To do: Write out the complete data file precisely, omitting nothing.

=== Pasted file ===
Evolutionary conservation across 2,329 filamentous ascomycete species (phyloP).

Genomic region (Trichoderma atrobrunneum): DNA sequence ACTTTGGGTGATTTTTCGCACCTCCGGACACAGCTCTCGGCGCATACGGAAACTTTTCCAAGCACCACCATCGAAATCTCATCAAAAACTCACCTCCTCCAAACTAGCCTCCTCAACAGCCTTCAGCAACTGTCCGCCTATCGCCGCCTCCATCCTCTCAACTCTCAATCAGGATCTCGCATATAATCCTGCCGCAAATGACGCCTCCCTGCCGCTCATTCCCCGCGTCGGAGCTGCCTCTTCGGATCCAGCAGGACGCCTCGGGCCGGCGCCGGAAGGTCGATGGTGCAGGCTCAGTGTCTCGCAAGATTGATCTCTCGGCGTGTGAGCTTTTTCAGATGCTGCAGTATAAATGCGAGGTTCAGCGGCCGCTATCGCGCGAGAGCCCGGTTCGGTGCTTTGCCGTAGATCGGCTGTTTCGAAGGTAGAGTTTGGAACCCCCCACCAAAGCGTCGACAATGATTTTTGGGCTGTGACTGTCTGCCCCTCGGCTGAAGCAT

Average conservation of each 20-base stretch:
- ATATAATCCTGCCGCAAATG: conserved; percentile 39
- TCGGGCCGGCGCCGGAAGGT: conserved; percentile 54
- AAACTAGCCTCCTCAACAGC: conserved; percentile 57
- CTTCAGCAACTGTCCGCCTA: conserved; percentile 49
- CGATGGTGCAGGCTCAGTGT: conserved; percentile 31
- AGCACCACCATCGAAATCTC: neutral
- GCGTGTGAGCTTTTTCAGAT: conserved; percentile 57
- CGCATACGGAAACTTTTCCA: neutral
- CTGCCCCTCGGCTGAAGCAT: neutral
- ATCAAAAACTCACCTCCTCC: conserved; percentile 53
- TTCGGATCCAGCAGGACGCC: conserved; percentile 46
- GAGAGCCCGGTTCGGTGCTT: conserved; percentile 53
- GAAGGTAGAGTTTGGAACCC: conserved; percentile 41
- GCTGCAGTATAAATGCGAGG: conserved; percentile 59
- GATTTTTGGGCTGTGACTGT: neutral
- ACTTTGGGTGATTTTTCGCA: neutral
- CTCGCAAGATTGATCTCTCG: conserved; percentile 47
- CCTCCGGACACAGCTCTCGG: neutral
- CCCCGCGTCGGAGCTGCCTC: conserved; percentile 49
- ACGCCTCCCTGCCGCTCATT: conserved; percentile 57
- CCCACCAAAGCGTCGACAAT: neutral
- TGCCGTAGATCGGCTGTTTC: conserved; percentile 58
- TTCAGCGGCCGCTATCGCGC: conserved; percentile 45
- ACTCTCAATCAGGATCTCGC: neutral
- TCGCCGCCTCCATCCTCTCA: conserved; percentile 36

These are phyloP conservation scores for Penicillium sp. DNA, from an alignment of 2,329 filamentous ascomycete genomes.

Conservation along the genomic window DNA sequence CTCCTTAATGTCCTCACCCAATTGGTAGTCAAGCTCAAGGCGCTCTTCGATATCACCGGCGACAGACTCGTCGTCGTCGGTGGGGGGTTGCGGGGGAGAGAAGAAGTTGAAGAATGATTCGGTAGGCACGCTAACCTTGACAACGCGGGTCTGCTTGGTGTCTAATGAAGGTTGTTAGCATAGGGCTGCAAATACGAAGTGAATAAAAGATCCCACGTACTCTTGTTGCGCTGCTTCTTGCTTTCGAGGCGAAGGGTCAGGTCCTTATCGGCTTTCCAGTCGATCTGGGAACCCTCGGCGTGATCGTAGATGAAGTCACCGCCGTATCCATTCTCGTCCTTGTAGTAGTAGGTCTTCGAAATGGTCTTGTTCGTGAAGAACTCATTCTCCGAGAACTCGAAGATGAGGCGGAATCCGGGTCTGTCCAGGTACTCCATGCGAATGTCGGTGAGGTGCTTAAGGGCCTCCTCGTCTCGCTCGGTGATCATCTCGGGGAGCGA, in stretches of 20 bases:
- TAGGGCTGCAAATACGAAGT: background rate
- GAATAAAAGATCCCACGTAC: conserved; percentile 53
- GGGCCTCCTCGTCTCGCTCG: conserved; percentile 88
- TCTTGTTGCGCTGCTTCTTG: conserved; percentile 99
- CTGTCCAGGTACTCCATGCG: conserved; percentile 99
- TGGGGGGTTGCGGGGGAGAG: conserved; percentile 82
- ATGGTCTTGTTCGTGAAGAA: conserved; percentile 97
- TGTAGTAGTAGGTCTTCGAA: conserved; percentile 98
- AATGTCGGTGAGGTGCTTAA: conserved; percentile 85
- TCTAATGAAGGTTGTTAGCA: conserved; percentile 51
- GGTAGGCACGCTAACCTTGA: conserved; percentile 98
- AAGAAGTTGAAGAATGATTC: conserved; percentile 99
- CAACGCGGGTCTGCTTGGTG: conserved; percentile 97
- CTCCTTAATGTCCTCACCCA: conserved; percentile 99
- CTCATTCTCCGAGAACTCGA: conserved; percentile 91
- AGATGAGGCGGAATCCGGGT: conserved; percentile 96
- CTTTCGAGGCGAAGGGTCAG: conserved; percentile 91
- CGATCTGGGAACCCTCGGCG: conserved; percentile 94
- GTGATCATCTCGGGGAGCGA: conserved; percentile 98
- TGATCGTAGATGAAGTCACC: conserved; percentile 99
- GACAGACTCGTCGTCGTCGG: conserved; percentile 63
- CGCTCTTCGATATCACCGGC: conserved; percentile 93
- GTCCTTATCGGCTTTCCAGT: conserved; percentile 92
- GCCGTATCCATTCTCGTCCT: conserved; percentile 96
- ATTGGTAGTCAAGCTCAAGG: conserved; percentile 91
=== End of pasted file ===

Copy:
Evolutionary conservation across 2,329 filamentous ascomycete species (phyloP).

Genomic region (Trichoderma atrobrunneum): DNA sequence ACTTTGGGTGATTTTTCGCACCTCCGGACACAGCTCTCGGCGCATACGGAAACTTTTCCAAGCACCACCATCGAAATCTCATCAAAAACTCACCTCCTCCAAACTAGCCTCCTCAACAGCCTTCAGCAACTGTCCGCCTATCGCCGCCTCCATCCTCTCAACTCTCAATCAGGATCTCGCATATAATCCTGCCGCAAATGACGCCTCCCTGCCGCTCATTCCCCGCGTCGGAGCTGCCTCTTCGGATCCAGCAGGACGCCTCGGGCCGGCGCCGGAAGGTCGATGGTGCAGGCTCAGTGTCTCGCAAGATTGATCTCTCGGCGTGTGAGCTTTTTCAGATGCTGCAGTATAAATGCGAGGTTCAGCGGCCGCTATCGCGCGAGAGCCCGGTTCGGTGCTTTGCCGTAGATCGGCTGTTTCGAAGGTAGAGTTTGGAACCCCCCACCAAAGCGTCGACAATGATTTTTGGGCTGTGACTGTCTGCCCCTCGGCTGAAGCAT

Average conservation of each 20-base stretch:
- ATATAATCCTGCCGCAAATG: conserved; percentile 39
- TCGGGCCGGCGCCGGAAGGT: conserved; percentile 54
- AAACTAGCCTCCTCAACAGC: conserved; percentile 57
- CTTCAGCAACTGTCCGCCTA: conserved; percentile 49
- CGATGGTGCAGGCTCAGTGT: conserved; percentile 31
- AGCACCACCATCGAAATCTC: neutral
- GCGTGTGAGCTTTTTCAGAT: conserved; percentile 57
- CGCATACGGAAACTTTTCCA: neutral
- CTGCCCCTCGGCTGAAGCAT: neutral
- ATCAAAAACTCACCTCCTCC: conserved; percentile 53
- TTCGGATCCAGCAGGACGCC: conserved; percentile 46
- GAGAGCCCGGTTCGGTGCTT: conserved; percentile 53
- GAAGGTAGAGTTTGGAACCC: conserved; percentile 41
- GCTGCAGTATAAATGCGAGG: conserved; percentile 59
- GATTTTTGGGCTGTGACTGT: neutral
- ACTTTGGGTGATTTTTCGCA: neutral
- CTCGCAAGATTGATCTCTCG: conserved; percentile 47
- CCTCCGGACACAGCTCTCGG: neutral
- CCCCGCGTCGGAGCTGCCTC: conserved; percentile 49
- ACGCCTCCCTGCCGCTCATT: conserved; percentile 57
- CCCACCAAAGCGTCGACAAT: neutral
- TGCCGTAGATCGGCTGTTTC: conserved; percentile 58
- TTCAGCGGCCGCTATCGCGC: conserved; percentile 45
- ACTCTCAATCAGGATCTCGC: neutral
- TCGCCGCCTCCATCCTCTCA: conserved; percentile 36

These are phyloP conservation scores for Penicillium sp. DNA, from an alignment of 2,329 filamentous ascomycete genomes.

Conservation along the genomic window DNA sequence CTCCTTAATGTCCTCACCCAATTGGTAGTCAAGCTCAAGGCGCTCTTCGATATCACCGGCGACAGACTCGTCGTCGTCGGTGGGGGGTTGCGGGGGAGAGAAGAAGTTGAAGAATGATTCGGTAGGCACGCTAACCTTGACAACGCGGGTCTGCTTGGTGTCTAATGAAGGTTGTTAGCATAGGGCTGCAAATACGAAGTGAATAAAAGATCCCACGTACTCTTGTTGCGCTGCTTCTTGCTTTCGAGGCGAAGGGTCAGGTCCTTATCGGCTTTCCAGTCGATCTGGGAACCCTCGGCGTGATCGTAGATGAAGTCACCGCCGTATCCATTCTCGTCCTTGTAGTAGTAGGTCTTCGAAATGGTCTTGTTCGTGAAGAACTCATTCTCCGAGAACTCGAAGATGAGGCGGAATCCGGGTCTGTCCAGGTACTCCATGCGAATGTCGGTGAGGTGCTTAAGGGCCTCCTCGTCTCGCTCGGTGATCATCTCGGGGAGCGA, in stretches of 20 bases:
- TAGGGCTGCAAATACGAAGT: background rate
- GAATAAAAGATCCCACGTAC: conserved; percentile 53
- GGGCCTCCTCGTCTCGCTCG: conserved; percentile 88
- TCTTGTTGCGCTGCTTCTTG: conserved; percentile 99
- CTGTCCAGGTACTCCATGCG: conserved; percentile 99
- TGGGGGGTTGCGGGGGAGAG: conserved; percentile 82
- ATGGTCTTGTTCGTGAAGAA: conserved; percentile 97
- TGTAGTAGTAGGTCTTCGAA: conserved; percentile 98
- AATGTCGGTGAGGTGCTTAA: conserved; percentile 85
- TCTAATGAAGGTTGTTAGCA: conserved; percentile 51
- GGTAGGCACGCTAACCTTGA: conserved; percentile 98
- AAGAAGTTGAAGAATGATTC: conserved; percentile 99
- CAACGCGGGTCTGCTTGGTG: conserved; percentile 97
- CTCCTTAATGTCCTCACCCA: conserved; percentile 99
- CTCATTCTCCGAGAACTCGA: conserved; percentile 91
- AGATGAGGCGGAATCCGGGT: conserved; percentile 96
- CTTTCGAGGCGAAGGGTCAG: conserved; percentile 91
- CGATCTGGGAACCCTCGGCG: conserved; percentile 94
- GTGATCATCTCGGGGAGCGA: conserved; percentile 98
- TGATCGTAGATGAAGTCACC: conserved; percentile 99
- GACAGACTCGTCGTCGTCGG: conserved; percentile 63
- CGCTCTTCGATATCACCGGC: conserved; percentile 93
- GTCCTTATCGGCTTTCCAGT: conserved; percentile 92
- GCCGTATCCATTCTCGTCCT: conserved; percentile 96
- ATTGGTAGTCAAGCTCAAGG: conserved; percentile 91